• Be very specific. Rather than setting a vague goal “to exercise more,” set a specific goal to exercise a certain number of days each week. Formulate a plan. For example, aim to exercise three days per week.
  • Set short-term goals. Rather than setting a  goal to be able to run 10 miles within a year, set a short-term goal to run one mile in your first month. Then set another short-term goal after that — perhaps, say, to run two or three miles. Setting short-term goals, even if they are minor accomplishments, can help you stay motivated.
  • Emphasize “process” short-term goals over “outcome” short-term goals. If you’re new to regular exercise and your activity is walking on the treadmill, focus on a goal of increasing the amount of time you spend on the treadmill (the process) rather than reaching an outcome that is harder to control, like getting your resting heart rate down to 70 beats per minute.
  • Be realistic. If you have just started working out and can only do 10 pushups at one time, don’t set a goal to be able to complete a set of 50 pushups within a month. Focus on getting to a set of 20 pushups in your first month. Then work your way up first to 30, then 40 and then 50 pushups as time goes on.

In one study published in the journal Perceptual and Motor Skills, Dr. Annesi found that a group of people assigned to follow these types of goal-setting tactics while starting a new exercise program had a 59 percent lower dropout rate over the course of a year than a control group.

PUT IT ON YOUR CALENDAR

A lot of things keep people from exercising. But one of the most common barriers is simply a lack of time. “Everybody is busy, and so just adding exercise to your plate can make it seem like more of a stress than a benefit,” said Ms. Johnson of the Mayo Clinic. One way around this is to schedule exercise appointments on your calendar so they become part of your routine. Look at your schedule and figure out the most ideal times for you to exercise each week. Can you fit a 30-minute jog into your schedule every Tuesday morning? What about that 7 a.m. spin class at your local gym on Fridays? Can you pencil in a 45-minute strength training session on Saturday afternoons? “Once you’ve decided that you’re going to dedicate some time to it, then schedule exercise like you’d schedule anything else — work meetings, life commitments,” said Ms. Johnson. Make it a recurring appointment in your calendar and plan on sticking to it.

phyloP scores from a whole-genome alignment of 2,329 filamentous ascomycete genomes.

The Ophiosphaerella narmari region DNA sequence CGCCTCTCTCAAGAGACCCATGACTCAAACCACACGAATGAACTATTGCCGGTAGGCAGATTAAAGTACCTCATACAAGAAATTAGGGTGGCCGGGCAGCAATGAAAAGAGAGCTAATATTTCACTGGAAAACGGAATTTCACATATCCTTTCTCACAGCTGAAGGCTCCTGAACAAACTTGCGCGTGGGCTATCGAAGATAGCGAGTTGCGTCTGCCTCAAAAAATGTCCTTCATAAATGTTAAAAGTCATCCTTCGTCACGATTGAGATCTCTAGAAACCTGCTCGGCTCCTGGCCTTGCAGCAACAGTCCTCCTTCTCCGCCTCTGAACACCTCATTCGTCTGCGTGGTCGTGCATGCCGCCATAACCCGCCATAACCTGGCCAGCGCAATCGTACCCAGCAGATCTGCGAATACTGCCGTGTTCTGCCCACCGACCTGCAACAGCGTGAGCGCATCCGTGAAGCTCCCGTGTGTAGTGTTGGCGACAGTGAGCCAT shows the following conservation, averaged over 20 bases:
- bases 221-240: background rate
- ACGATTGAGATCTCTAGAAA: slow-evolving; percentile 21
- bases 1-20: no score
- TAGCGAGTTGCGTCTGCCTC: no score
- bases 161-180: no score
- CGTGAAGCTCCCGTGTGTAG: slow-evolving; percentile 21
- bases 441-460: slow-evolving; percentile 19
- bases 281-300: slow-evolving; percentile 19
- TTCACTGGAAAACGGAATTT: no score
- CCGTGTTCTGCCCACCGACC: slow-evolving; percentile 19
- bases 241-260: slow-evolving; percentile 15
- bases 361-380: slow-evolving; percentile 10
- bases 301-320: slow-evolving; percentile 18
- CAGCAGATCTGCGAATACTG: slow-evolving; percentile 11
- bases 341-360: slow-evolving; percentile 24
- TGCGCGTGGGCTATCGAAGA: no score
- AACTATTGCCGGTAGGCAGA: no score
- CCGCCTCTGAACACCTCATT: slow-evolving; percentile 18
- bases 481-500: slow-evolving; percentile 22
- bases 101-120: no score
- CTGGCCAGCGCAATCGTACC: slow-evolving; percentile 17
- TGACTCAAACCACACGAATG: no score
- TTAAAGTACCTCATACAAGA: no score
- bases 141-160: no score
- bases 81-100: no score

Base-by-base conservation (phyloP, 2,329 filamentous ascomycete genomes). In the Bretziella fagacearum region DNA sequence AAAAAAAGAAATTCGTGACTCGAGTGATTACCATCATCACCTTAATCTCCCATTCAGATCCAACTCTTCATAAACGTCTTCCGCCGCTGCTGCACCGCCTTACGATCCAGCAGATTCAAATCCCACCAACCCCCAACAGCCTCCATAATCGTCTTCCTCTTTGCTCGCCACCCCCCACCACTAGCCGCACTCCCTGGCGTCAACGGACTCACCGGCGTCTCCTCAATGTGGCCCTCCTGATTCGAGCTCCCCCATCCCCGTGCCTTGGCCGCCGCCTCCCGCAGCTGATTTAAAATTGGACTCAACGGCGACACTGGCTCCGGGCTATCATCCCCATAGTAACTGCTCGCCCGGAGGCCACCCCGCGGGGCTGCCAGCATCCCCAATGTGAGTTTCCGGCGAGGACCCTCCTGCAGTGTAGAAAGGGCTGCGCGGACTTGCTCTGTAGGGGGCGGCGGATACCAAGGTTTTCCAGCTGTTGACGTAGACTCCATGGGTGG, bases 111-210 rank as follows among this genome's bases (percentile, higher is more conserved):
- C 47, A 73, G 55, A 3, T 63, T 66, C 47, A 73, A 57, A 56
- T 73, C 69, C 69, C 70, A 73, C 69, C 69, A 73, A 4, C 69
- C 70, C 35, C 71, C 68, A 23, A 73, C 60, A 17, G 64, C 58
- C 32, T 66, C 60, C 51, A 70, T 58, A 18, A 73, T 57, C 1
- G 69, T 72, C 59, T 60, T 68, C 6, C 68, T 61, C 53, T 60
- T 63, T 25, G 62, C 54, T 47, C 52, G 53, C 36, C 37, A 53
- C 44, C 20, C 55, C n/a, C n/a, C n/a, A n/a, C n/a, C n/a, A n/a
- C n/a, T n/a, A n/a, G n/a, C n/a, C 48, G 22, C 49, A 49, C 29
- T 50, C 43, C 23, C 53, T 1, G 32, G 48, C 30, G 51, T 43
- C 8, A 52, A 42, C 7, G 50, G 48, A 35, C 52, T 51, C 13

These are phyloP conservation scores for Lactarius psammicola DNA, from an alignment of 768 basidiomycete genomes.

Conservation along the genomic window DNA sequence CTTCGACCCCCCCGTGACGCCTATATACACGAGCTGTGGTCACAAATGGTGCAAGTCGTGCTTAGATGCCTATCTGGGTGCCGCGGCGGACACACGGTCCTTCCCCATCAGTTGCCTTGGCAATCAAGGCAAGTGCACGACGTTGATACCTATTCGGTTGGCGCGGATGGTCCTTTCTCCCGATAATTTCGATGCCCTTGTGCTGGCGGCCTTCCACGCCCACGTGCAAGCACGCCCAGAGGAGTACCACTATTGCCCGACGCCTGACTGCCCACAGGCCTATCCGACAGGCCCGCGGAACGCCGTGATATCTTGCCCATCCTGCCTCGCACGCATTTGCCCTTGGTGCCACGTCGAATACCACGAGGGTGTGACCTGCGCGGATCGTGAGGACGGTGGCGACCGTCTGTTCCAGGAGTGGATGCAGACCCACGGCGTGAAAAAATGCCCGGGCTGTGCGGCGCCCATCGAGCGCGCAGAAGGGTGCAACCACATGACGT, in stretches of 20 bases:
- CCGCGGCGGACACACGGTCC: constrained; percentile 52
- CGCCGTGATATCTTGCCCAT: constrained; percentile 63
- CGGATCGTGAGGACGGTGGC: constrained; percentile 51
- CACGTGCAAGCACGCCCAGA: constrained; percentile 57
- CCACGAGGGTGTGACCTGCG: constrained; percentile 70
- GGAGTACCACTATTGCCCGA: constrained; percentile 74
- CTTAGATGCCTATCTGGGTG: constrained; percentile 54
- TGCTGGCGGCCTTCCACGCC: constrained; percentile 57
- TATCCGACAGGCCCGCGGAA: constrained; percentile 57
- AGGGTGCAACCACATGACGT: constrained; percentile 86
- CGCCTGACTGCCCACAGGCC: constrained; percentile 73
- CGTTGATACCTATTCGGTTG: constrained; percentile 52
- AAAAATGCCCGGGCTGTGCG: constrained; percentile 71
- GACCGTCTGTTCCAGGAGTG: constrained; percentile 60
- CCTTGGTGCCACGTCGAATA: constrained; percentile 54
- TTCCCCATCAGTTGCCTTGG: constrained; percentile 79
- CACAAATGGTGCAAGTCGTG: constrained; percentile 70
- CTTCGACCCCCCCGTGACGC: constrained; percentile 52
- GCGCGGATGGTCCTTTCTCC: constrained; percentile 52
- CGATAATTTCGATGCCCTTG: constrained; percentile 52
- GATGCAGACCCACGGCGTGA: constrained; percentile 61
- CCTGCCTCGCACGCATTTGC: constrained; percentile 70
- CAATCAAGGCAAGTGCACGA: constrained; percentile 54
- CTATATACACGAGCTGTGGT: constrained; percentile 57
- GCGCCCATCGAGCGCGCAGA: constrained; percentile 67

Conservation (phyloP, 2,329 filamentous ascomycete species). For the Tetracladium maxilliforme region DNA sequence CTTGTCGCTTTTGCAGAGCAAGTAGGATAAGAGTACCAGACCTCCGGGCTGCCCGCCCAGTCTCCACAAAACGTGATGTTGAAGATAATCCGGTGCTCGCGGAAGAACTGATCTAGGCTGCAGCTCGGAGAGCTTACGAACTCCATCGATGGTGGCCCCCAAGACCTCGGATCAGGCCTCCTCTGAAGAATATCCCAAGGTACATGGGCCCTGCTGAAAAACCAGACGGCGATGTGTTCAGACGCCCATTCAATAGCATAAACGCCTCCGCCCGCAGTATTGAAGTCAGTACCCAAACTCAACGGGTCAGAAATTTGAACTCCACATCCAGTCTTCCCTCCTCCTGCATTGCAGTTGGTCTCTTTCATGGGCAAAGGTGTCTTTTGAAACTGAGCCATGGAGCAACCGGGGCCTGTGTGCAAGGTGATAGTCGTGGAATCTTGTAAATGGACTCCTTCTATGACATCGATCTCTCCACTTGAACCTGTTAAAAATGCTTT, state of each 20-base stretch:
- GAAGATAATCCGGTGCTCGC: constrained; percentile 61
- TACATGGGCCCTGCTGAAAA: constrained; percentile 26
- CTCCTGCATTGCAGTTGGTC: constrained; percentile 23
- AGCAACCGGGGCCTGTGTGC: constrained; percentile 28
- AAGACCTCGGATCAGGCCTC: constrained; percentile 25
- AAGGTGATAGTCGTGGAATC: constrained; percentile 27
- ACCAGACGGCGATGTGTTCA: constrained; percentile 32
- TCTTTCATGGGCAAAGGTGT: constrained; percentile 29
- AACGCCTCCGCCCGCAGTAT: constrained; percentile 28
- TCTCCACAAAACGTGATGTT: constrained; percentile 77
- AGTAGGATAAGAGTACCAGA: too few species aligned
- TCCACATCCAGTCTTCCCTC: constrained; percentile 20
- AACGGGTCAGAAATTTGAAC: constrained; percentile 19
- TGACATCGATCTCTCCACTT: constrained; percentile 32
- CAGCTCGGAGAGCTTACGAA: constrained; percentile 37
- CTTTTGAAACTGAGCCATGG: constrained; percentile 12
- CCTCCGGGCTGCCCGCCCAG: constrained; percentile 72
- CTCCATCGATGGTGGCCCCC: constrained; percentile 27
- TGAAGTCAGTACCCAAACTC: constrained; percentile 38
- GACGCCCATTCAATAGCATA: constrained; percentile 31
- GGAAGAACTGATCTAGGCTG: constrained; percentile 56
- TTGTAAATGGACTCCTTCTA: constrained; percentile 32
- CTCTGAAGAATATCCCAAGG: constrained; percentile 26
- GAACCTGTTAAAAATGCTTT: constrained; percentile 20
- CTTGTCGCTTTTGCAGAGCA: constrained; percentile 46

BUT COME UP WITH A PLAN B

Even if you have a standing appointment in your calendar, life can get in the way and force you to cancel. That’s fine. But it’s why you should always have a backup plan. If you’re too busy to make the 7 a.m. Friday spin class on your calendar, then perhaps you can resort to a backup plan to do a 20-minute jog around your local park. “You can adjust the duration or adjust the activity,” Ms. Johnson said. “Maybe you were going to go to a class but now you don’t have time so you’re just going to do a walk around the neighborhood.” Whatever your plans are, it’s important to always have a backup plan in case something comes up.

If you need help planning your workouts, there are apps for that.

  • Workout Plan helps you create custom workouts and plan your weekly fitness routine.
  • Fitlist lets you log your workouts and track your fitness whether you’re doing cardio, weight lifting, circuit training or other types of exercise.
  • Fitbod keeps track of your workouts and takes into account which muscles are sore. Then it recommends strength-building workouts for you to do and suggests rep counts and weight ranges.  

EARN WHILE YOU BURN

Burning calories can save you money — and potentially make you a lot of it. A study in The Journal of the American Heart Association reported that people who engage in 30 minutes of moderate exercise five days a week had significantly lower health care costs than those who did not. And patients with heart disease who exercised regularly slashed their health care costs by $2,500 a year compared with heart patients who did little or no exercise.

In this age of technology, you can also use apps and other services that will pay you to work out. Here are four. 

  • HealthyWage is a health and wellness company that lets you set weight loss goals and bet on them, with the potential to win cash prizes. It also allows you to compete for prizes in weight loss challenges with friends, family and colleagues.